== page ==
Pessimists should glean hope from Europe. European economic growth accelerated sharply in Q2, thanks largely to a super-charged Germany.
Booming sales to fast-growing markets – notably Brazil, China and India – have brought German industry its strongest quarter in decades. The newly affluent in those countries are rushing to buy Audis and Mercedes, as well as luxury goods from Europe.
Companies that suffered when demand for durable goods dived have returned to capacity far sooner than they had dared expect.
Even Germany’s unemployment rate of 7.6% is a little lower than at the start of the financial crisis. Its recovery has more than made up for the struggles of Spain, Ireland and recession-ravaged Greece.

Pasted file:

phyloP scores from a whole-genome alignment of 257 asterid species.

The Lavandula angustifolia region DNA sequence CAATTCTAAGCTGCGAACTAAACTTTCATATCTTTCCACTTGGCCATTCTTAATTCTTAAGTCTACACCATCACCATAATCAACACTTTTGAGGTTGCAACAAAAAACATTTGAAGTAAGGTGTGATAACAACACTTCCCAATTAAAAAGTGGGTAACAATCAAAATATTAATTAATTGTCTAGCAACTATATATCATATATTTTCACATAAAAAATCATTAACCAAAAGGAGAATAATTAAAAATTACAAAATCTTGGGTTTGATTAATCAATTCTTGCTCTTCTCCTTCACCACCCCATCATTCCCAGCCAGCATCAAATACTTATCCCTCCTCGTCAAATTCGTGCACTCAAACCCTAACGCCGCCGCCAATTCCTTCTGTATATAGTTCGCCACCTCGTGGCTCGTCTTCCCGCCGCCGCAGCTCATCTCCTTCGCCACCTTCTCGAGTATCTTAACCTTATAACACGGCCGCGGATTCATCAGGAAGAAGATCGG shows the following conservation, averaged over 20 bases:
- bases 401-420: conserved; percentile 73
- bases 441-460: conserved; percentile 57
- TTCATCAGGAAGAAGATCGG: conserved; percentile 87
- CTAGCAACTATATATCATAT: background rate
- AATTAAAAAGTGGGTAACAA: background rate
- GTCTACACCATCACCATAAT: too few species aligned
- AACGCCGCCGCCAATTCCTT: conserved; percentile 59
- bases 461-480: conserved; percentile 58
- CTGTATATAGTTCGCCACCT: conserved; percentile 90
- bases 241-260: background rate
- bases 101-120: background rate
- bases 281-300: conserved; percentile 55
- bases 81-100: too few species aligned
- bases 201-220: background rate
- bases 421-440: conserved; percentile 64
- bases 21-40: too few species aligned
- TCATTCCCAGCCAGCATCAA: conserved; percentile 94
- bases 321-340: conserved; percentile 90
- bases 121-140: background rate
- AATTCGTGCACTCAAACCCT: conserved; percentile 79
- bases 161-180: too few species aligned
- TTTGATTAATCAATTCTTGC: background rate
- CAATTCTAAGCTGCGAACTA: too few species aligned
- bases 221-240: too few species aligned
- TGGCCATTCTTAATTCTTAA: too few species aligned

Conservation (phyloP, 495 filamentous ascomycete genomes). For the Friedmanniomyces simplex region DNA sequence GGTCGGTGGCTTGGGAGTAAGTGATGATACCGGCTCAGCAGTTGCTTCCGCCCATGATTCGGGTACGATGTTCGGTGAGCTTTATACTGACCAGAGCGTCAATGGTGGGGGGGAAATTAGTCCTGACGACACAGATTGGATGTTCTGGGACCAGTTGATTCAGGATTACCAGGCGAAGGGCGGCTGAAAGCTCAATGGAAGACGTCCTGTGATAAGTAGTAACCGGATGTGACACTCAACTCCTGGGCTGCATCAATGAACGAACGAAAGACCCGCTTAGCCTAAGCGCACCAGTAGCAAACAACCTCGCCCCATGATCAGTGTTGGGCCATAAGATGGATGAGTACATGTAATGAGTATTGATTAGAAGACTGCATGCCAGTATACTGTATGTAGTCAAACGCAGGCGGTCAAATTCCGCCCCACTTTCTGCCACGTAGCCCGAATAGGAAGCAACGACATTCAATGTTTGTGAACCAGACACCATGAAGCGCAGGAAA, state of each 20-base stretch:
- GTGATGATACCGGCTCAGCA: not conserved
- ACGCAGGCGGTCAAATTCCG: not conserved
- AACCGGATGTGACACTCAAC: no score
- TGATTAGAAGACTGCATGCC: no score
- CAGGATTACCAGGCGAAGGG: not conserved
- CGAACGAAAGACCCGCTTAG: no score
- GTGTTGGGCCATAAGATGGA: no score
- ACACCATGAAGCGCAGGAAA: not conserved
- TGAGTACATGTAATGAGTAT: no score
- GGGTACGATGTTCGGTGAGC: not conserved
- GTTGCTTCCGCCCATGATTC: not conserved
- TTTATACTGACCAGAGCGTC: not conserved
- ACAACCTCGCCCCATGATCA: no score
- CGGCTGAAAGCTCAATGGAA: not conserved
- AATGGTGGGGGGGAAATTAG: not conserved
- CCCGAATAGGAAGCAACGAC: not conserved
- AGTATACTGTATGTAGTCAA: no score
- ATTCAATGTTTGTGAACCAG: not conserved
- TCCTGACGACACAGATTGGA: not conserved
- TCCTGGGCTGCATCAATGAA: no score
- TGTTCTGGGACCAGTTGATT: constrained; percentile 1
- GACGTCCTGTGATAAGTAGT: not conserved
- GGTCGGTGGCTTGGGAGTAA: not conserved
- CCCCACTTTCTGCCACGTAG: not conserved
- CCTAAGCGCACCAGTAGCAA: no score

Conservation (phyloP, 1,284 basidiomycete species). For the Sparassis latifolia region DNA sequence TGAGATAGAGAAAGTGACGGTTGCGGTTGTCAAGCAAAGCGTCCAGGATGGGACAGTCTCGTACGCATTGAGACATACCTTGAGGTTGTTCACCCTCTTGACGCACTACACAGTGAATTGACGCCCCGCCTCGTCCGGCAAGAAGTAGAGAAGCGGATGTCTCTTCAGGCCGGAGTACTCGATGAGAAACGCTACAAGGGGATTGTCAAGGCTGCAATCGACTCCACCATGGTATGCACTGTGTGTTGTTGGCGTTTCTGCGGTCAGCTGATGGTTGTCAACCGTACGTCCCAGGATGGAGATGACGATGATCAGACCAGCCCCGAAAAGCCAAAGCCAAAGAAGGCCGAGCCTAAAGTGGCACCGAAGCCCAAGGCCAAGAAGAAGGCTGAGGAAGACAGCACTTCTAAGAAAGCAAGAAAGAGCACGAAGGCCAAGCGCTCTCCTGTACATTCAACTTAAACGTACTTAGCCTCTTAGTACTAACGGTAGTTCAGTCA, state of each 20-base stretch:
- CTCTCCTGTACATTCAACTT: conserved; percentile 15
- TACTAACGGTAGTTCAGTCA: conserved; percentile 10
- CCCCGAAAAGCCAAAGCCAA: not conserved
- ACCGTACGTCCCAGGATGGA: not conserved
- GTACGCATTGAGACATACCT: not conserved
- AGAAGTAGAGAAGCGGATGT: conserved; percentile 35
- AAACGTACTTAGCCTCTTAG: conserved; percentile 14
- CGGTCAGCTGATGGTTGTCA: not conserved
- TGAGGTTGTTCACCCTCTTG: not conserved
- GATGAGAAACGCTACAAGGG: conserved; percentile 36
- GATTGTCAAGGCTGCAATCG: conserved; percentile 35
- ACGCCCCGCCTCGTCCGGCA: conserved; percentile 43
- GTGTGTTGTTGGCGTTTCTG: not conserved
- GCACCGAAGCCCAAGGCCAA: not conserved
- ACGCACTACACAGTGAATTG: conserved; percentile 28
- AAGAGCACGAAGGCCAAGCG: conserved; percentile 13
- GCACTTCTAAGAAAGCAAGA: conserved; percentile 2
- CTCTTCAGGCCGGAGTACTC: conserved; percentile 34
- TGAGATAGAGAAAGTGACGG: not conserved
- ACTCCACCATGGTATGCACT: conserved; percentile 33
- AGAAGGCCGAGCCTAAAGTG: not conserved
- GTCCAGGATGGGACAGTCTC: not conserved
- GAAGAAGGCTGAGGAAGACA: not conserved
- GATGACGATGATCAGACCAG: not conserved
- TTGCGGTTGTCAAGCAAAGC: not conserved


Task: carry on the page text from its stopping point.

But Europe’s economic fortunes are also bound to those of the US. So we have to ask how valid the risks of a double dip in the US are.
Well, the recovery there has lost some momentum but that’s partly because shops and warehouses are fuller so the initial boost to demand from restocking is fading.
And the housing bust is still casting its shadow. As households save to work off excess debts, firms fearful of weak consumer spending are cautious about investing. And bank credit is scarce.
But a slide into a second recession would require firms to cut back on stocks, capital spending and jobs. The cash buffer corporate America has built up makes a fresh shock of that kind unlikely.
I’m not saying it won’t be a hard slog but on the evidence don’t expect the global recovery to halt.